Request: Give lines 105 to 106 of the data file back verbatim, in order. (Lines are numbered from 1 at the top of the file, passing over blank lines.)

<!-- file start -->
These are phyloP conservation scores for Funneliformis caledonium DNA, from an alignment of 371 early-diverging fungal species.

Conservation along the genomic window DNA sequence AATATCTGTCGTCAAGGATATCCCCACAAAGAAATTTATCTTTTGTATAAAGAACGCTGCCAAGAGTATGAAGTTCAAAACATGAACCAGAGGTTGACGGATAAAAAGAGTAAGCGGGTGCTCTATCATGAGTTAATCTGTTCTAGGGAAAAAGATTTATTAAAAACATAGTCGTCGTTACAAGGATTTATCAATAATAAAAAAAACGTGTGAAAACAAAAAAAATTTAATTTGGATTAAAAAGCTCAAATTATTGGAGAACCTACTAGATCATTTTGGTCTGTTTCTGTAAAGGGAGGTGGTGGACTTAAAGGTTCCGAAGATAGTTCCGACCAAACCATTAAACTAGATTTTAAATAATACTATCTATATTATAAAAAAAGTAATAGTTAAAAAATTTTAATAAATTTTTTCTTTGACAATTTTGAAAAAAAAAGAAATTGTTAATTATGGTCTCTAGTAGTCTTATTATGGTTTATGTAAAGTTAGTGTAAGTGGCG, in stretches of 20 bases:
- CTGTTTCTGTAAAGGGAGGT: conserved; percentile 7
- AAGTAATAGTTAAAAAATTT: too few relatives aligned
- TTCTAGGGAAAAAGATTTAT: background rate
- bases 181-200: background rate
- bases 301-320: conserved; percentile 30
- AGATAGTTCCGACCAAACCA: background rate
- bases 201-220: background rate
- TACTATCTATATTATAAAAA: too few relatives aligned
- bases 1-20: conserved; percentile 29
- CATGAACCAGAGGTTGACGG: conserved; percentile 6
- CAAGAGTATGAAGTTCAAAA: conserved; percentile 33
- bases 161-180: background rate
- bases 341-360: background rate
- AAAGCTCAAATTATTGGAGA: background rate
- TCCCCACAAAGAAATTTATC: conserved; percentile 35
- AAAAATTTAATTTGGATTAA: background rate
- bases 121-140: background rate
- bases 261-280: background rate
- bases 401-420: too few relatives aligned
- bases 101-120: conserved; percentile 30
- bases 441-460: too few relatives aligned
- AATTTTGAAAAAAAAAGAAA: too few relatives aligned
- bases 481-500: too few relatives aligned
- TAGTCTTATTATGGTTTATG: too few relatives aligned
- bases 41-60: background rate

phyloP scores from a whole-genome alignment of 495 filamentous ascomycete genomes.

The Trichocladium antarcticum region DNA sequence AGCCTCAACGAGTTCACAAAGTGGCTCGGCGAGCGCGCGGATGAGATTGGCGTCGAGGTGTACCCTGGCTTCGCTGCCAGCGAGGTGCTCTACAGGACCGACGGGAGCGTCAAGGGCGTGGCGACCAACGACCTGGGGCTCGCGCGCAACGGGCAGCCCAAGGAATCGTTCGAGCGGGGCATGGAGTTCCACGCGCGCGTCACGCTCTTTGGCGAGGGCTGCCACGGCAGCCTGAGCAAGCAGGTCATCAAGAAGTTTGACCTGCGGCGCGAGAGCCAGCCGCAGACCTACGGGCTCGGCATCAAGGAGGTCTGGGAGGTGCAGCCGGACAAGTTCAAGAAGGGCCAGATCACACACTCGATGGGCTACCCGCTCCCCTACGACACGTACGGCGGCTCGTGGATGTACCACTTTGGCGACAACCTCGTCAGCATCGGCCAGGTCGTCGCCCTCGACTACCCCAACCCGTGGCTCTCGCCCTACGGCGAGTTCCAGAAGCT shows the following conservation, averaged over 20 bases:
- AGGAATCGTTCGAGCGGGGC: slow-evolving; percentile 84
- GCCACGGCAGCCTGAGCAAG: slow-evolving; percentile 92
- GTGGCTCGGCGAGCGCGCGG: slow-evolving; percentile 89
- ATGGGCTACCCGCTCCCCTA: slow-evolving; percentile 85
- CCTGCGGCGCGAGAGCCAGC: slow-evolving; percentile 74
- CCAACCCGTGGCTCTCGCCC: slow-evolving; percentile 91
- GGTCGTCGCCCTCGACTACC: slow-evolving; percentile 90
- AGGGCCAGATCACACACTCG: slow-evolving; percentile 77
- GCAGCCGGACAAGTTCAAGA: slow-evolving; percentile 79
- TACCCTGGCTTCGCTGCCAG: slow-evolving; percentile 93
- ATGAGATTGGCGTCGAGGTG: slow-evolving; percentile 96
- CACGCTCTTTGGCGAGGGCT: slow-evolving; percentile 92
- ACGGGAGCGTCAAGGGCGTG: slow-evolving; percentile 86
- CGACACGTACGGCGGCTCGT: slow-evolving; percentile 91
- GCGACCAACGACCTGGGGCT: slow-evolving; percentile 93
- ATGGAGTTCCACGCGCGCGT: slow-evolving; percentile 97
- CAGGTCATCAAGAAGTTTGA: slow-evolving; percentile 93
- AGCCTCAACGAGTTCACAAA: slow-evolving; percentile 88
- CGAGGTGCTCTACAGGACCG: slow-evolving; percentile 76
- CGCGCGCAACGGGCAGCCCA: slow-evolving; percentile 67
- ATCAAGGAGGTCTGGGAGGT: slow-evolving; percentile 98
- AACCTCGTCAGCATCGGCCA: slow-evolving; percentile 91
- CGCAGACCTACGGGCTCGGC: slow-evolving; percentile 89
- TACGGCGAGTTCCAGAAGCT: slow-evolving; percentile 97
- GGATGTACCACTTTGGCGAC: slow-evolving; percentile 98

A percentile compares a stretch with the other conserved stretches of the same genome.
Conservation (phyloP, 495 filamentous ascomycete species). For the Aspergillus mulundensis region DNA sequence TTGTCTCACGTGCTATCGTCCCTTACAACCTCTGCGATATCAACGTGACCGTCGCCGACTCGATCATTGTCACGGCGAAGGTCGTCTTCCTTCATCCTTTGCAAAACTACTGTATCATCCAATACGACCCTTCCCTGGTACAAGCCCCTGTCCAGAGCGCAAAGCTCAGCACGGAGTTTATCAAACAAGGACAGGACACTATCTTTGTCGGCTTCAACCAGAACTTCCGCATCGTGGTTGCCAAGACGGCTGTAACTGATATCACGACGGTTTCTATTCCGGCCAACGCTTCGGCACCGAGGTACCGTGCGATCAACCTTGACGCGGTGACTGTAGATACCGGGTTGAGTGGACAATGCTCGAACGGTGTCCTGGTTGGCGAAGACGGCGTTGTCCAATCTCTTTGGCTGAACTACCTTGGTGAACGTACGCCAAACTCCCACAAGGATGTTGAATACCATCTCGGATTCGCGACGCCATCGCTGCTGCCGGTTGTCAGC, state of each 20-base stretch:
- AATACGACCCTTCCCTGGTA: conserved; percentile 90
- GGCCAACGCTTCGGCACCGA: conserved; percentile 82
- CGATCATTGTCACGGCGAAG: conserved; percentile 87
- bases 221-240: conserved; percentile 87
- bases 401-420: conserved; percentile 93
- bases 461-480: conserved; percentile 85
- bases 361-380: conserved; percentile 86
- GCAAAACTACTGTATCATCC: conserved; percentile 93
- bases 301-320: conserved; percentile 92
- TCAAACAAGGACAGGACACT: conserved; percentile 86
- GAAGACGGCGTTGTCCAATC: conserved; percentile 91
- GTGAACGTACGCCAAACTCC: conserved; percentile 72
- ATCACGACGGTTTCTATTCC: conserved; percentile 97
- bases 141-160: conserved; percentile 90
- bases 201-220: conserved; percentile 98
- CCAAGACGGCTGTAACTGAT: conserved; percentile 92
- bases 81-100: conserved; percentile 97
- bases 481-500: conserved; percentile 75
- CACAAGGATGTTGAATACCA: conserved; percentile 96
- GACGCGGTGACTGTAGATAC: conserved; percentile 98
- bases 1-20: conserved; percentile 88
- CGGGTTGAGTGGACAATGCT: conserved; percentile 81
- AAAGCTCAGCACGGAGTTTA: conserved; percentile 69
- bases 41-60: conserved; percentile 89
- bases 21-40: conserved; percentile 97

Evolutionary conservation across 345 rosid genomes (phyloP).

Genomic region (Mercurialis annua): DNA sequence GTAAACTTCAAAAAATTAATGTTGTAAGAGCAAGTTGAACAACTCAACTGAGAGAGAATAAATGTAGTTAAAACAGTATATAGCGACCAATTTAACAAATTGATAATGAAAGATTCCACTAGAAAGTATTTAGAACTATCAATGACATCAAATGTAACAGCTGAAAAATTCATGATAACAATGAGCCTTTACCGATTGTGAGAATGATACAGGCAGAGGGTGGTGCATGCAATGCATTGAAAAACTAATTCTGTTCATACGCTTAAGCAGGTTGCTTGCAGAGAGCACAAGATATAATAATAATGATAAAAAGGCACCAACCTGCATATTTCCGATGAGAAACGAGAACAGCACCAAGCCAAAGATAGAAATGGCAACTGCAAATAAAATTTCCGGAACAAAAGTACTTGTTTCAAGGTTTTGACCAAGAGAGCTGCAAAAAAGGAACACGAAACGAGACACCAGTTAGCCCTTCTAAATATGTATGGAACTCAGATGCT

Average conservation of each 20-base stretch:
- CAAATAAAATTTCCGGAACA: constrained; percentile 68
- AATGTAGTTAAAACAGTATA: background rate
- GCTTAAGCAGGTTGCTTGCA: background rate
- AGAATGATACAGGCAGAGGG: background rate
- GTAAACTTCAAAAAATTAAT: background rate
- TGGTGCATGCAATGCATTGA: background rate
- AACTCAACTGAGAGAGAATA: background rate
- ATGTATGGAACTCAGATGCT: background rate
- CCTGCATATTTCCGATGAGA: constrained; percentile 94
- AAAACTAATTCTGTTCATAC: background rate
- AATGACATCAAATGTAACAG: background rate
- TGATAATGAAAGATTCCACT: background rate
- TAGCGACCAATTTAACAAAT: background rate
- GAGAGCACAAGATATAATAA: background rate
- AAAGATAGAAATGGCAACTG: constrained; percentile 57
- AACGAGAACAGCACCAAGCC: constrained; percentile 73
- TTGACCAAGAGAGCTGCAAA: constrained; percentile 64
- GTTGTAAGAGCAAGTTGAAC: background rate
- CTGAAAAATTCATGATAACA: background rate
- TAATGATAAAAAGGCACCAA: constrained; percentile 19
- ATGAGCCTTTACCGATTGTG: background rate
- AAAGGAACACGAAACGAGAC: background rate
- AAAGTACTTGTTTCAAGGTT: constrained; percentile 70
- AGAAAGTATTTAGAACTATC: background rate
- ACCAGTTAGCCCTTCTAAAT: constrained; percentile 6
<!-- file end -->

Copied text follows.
- ATGAGCCTTTACCGATTGTG: background rate
- AAAGGAACACGAAACGAGAC: background rate